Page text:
Construction season comes calling

by April Scheinoha

    The pages are turning on 2016, and the Thief River Falls City Council is making plans for the 2017 construction season. At its meeting Tuesday, Dec. 20, the council called for a feasibility report for the 2017 street and utilities improvements.
    The potential 2017 projects include:
    • Reconstruction of the Ole Engelstad Park tennis courts
    • Edge mill and overlay of Oakland Park Road
    • Edge mill and overlay of Evergreen Street
    • Full mill and overlay of southwest area streets
    • Reconstruction of Zeh Street
    • Street construction of Eastwood Drive
    • Construction of a sidewalk along Arnold Avenue near Lincoln High School
    • Street construction of Hanson Drive from Willow Court to Pennington County Road 62
    • Water main replacement underneath Reserve Avenue from Seventh Street to Riverview Trailer Court
    • Overlay of miscellaneous trails
    • Mill and overlay of miscellaneous alleys in the Central Business District
    • Full mill and overlay of Riverdale Drive
    • Edge mill and overlay of Jerome Street and Columbia Avenue
    • Water main replacement underneath State Avenue from Zeh to Backe streets
    • Storm sewer repairs underneath Westview Avenue
    As it stands now, if all of the above items were approved, the 2017 Street and Utilities Improvement is estimated to cost $1.97 million.
    As part of its consent agenda, the council approved a resolution of support for Discovery Place’s application for a Greater Minnesota Child Care Grant. The Minnesota Department of Employment and Economic Development has authorized $500,000 for the grant program, which would assist in increasing the number of childcare providers outside of the Twin Cities. The grant program would help fund such things as the start-up or expansion of childcare facilities; training; and facility modifications or improvements required for licensing. Recipients would be required to match the grant amount on a dollar-for-dollar basis.
    When contacted by The Times, Dayna Bruggeman, Discovery Place director, declined to comment.
    The council approved vacating the Greenwood Street right-of-way where the street was located prior to the realignment. The property is north of the intersection of the realigned street and the frontage road.
    Community Services Director Mark Borseth said 0.32 acres of right-of-way was created during the realignment. He said the city will retain a utility easement on the unbuildable parcel. Sanford Health will now take possession of the parcel and maintain it.
    City Council held a first reading of a proposed ordinance regarding sign performance standards in zoning districts. If approved, it would remove percentage limitations from the current ordinance pertaining to signs advertising the city or city facilities in the park zoning district.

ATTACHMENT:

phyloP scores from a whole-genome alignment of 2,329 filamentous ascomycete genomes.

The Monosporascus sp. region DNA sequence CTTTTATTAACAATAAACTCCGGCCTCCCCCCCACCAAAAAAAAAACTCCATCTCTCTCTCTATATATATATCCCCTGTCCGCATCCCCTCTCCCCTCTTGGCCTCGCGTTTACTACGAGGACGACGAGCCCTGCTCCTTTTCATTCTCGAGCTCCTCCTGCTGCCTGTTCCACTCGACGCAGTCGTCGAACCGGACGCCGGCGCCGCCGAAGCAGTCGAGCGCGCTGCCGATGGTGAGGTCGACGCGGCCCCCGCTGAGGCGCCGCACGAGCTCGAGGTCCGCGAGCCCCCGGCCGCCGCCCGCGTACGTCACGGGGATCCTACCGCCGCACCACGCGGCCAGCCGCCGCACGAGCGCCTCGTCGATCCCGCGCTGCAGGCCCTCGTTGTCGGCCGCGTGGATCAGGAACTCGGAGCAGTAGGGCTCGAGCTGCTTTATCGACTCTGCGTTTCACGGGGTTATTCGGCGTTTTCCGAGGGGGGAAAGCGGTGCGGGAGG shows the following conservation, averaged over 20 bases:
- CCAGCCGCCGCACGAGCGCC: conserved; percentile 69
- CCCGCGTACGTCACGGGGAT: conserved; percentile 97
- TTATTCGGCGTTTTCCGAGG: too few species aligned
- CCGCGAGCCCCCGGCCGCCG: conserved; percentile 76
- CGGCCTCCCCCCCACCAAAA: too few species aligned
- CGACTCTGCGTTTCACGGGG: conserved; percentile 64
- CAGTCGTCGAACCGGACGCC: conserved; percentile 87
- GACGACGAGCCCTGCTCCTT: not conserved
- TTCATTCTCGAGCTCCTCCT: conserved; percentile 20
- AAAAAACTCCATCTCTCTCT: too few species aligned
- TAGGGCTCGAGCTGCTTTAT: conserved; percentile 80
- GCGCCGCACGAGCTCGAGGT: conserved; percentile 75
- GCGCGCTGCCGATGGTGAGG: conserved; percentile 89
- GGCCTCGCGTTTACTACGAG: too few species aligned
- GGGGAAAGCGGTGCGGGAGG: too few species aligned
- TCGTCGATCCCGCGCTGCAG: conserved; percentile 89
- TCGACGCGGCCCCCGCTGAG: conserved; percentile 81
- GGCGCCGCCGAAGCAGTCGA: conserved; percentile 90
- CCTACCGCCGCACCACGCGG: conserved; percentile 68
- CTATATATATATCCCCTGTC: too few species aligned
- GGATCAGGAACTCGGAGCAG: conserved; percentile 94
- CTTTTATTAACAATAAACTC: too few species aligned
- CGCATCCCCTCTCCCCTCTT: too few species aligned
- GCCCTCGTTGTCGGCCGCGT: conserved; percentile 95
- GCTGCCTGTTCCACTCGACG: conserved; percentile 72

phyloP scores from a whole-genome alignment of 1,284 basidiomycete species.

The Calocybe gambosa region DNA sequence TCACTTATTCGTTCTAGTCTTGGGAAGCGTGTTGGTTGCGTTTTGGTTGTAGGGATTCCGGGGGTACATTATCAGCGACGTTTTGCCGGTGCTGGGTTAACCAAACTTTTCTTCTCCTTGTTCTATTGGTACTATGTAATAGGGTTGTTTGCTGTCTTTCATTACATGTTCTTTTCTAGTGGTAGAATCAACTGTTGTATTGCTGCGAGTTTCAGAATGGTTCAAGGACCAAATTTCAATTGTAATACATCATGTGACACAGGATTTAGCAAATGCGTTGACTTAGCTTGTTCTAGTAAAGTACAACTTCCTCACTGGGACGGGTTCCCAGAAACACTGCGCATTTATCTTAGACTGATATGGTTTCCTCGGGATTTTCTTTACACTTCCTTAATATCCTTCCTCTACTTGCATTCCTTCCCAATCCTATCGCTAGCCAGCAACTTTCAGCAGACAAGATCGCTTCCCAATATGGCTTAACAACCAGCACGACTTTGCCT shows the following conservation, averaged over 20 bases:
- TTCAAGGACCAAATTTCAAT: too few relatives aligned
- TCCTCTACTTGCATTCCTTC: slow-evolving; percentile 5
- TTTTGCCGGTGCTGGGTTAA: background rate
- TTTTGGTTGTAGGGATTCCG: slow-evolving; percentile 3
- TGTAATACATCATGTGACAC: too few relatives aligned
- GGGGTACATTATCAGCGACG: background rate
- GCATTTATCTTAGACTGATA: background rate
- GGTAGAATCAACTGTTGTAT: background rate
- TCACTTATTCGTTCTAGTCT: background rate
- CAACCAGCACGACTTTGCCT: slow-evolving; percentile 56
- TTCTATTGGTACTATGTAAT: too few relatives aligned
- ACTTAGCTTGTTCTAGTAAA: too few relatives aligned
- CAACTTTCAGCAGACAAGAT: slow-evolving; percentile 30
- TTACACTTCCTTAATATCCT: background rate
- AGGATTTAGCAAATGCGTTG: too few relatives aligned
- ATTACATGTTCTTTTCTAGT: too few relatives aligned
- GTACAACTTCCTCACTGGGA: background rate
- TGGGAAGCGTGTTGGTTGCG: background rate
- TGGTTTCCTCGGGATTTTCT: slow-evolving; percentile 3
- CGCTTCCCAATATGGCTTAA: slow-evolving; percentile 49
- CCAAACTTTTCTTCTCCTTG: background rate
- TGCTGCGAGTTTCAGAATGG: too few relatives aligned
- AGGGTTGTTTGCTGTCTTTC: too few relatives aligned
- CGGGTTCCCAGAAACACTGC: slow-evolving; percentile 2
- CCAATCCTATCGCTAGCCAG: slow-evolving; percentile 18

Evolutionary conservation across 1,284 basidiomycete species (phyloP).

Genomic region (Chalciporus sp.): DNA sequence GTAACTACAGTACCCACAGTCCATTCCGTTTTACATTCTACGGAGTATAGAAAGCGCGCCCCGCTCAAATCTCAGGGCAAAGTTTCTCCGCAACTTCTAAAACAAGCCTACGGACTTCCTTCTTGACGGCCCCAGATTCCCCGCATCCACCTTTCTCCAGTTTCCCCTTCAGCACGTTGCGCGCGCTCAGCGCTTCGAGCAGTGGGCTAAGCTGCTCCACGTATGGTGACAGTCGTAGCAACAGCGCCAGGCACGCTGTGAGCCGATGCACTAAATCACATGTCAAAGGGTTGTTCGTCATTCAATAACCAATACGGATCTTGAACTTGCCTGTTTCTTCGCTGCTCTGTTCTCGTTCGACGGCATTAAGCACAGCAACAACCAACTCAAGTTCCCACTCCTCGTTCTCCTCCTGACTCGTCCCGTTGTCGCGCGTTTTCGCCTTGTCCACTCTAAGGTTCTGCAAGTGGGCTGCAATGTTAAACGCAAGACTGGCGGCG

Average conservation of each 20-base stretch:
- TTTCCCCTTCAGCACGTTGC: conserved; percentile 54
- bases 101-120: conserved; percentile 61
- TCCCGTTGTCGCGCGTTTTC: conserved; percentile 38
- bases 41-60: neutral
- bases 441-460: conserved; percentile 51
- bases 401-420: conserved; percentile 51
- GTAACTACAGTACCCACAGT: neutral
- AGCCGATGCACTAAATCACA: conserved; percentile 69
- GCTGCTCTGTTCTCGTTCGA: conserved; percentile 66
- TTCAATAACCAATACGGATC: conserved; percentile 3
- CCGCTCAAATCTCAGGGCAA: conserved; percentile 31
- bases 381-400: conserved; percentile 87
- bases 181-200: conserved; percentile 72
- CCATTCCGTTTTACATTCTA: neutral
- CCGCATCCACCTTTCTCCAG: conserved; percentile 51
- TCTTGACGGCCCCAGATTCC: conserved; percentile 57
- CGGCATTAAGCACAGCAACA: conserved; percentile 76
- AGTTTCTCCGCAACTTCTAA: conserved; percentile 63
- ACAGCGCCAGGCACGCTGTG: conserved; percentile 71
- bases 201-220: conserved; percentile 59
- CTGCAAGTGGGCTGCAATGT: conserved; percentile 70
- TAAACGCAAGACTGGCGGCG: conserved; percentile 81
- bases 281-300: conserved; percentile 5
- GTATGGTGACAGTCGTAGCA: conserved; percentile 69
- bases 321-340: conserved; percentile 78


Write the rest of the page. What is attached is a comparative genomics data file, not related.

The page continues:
Right now, the ordinance stipulates that “up to 33 percent of the sign surface may be used to display an event.” It also indicates that “up to 20 percent may be used to display the insignia or name of any nonprofit organizations and educational institutions sponsoring the sign.”
    The proposed ordinance would also eliminate the sentence, “Letters or characters may not be changed more often than once every two hours.” Borseth said that restriction is already included in the city’s dynamic sign ordinance.
    The city plans to install an electronic sign outside of the Huck Olson Memorial Civic Center and Ralph Engelstad Arena. The sign will promote the activities of any civic or charitable cause associated with HOMCC and REA. At its last meeting, the council accepted a $65,932 bid for the sign. The city will deduct $2,590 if it installs the contractor-designed footing for the sign, which will be located along Third Street.
    The ordinance is expected to be considered at the next council meeting.
    Mayor Brian Holmer recognized Pennington County Commissioner Oliver “Skip” Swanson and Council Member Jim Strandlie, who are leaving their posts at the end of 2016.
    Swanson has served as the District 5 commissioner since 1985. He was defeated this fall by challenger Bruce Lawrence.
    Strandlie was appointed March 1 to the post of Thief River Falls council member at large. He succeeded Ken Schmalz, who died unexpectedly Jan. 22. The term is set to expire Dec. 31. Strandlie faced three challengers in the election, ultimately losing the seat to Jason Aarestad.
    Strandlie said he appreciated the experience of serving on the council and thanked his fellow council members.
    Council Member Rachel Prudhomme replied that she looked forward to seeing him wear his fabulous sweaters when he attends future council meetings as a Sons of Norway representative.
    Holmer proclaimed the week of Jan. 22-28 as Thief River Falls School Choice Week. The proclamation noted that “Thief River Falls is home to a variety of high quality public and nonpublic schools from which parents can choose for their children, in addition to families who educate their children in the home.”
    It further indicated “School Choice Week is celebrated across the country by millions of students, parents, educators, schools and organizations to raise awareness of the need for effective educational options.”